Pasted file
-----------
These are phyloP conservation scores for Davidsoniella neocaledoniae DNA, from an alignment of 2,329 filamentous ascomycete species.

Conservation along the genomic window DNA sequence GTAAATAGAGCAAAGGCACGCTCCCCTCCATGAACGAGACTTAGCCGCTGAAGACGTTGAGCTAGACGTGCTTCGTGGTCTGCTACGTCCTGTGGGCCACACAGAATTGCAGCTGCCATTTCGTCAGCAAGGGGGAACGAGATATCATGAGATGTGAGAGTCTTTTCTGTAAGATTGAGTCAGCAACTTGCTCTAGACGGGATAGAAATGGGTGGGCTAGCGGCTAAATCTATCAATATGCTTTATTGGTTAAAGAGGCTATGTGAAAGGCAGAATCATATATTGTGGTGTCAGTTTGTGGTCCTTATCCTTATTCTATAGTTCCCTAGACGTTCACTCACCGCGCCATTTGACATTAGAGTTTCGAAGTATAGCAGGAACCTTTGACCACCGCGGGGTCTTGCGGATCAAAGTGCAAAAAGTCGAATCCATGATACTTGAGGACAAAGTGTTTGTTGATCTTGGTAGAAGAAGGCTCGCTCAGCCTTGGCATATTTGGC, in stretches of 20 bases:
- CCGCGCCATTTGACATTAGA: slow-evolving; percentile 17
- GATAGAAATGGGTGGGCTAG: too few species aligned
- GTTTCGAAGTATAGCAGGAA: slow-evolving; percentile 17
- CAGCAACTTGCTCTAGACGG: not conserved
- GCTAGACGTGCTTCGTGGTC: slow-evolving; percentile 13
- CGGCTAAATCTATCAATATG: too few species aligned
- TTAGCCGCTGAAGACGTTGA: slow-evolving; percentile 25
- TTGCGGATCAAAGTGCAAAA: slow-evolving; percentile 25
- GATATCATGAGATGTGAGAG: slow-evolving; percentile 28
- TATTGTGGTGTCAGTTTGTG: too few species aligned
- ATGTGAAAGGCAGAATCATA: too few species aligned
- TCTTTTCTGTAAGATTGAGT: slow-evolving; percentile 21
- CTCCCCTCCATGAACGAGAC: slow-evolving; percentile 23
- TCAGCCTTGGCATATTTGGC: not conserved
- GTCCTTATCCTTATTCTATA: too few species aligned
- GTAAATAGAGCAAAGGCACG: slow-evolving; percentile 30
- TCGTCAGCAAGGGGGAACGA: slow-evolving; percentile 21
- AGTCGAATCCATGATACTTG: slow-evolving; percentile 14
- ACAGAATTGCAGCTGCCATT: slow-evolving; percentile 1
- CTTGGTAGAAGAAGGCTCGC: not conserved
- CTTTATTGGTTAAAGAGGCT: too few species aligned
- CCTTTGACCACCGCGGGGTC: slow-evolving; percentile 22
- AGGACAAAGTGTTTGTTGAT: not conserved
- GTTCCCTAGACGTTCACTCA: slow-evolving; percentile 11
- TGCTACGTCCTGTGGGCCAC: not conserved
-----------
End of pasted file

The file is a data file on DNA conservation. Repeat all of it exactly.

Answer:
These are phyloP conservation scores for Davidsoniella neocaledoniae DNA, from an alignment of 2,329 filamentous ascomycete species.

Conservation along the genomic window DNA sequence GTAAATAGAGCAAAGGCACGCTCCCCTCCATGAACGAGACTTAGCCGCTGAAGACGTTGAGCTAGACGTGCTTCGTGGTCTGCTACGTCCTGTGGGCCACACAGAATTGCAGCTGCCATTTCGTCAGCAAGGGGGAACGAGATATCATGAGATGTGAGAGTCTTTTCTGTAAGATTGAGTCAGCAACTTGCTCTAGACGGGATAGAAATGGGTGGGCTAGCGGCTAAATCTATCAATATGCTTTATTGGTTAAAGAGGCTATGTGAAAGGCAGAATCATATATTGTGGTGTCAGTTTGTGGTCCTTATCCTTATTCTATAGTTCCCTAGACGTTCACTCACCGCGCCATTTGACATTAGAGTTTCGAAGTATAGCAGGAACCTTTGACCACCGCGGGGTCTTGCGGATCAAAGTGCAAAAAGTCGAATCCATGATACTTGAGGACAAAGTGTTTGTTGATCTTGGTAGAAGAAGGCTCGCTCAGCCTTGGCATATTTGGC, in stretches of 20 bases:
- CCGCGCCATTTGACATTAGA: slow-evolving; percentile 17
- GATAGAAATGGGTGGGCTAG: too few species aligned
- GTTTCGAAGTATAGCAGGAA: slow-evolving; percentile 17
- CAGCAACTTGCTCTAGACGG: not conserved
- GCTAGACGTGCTTCGTGGTC: slow-evolving; percentile 13
- CGGCTAAATCTATCAATATG: too few species aligned
- TTAGCCGCTGAAGACGTTGA: slow-evolving; percentile 25
- TTGCGGATCAAAGTGCAAAA: slow-evolving; percentile 25
- GATATCATGAGATGTGAGAG: slow-evolving; percentile 28
- TATTGTGGTGTCAGTTTGTG: too few species aligned
- ATGTGAAAGGCAGAATCATA: too few species aligned
- TCTTTTCTGTAAGATTGAGT: slow-evolving; percentile 21
- CTCCCCTCCATGAACGAGAC: slow-evolving; percentile 23
- TCAGCCTTGGCATATTTGGC: not conserved
- GTCCTTATCCTTATTCTATA: too few species aligned
- GTAAATAGAGCAAAGGCACG: slow-evolving; percentile 30
- TCGTCAGCAAGGGGGAACGA: slow-evolving; percentile 21
- AGTCGAATCCATGATACTTG: slow-evolving; percentile 14
- ACAGAATTGCAGCTGCCATT: slow-evolving; percentile 1
- CTTGGTAGAAGAAGGCTCGC: not conserved
- CTTTATTGGTTAAAGAGGCT: too few species aligned
- CCTTTGACCACCGCGGGGTC: slow-evolving; percentile 22
- AGGACAAAGTGTTTGTTGAT: not conserved
- GTTCCCTAGACGTTCACTCA: slow-evolving; percentile 11
- TGCTACGTCCTGTGGGCCAC: not conserved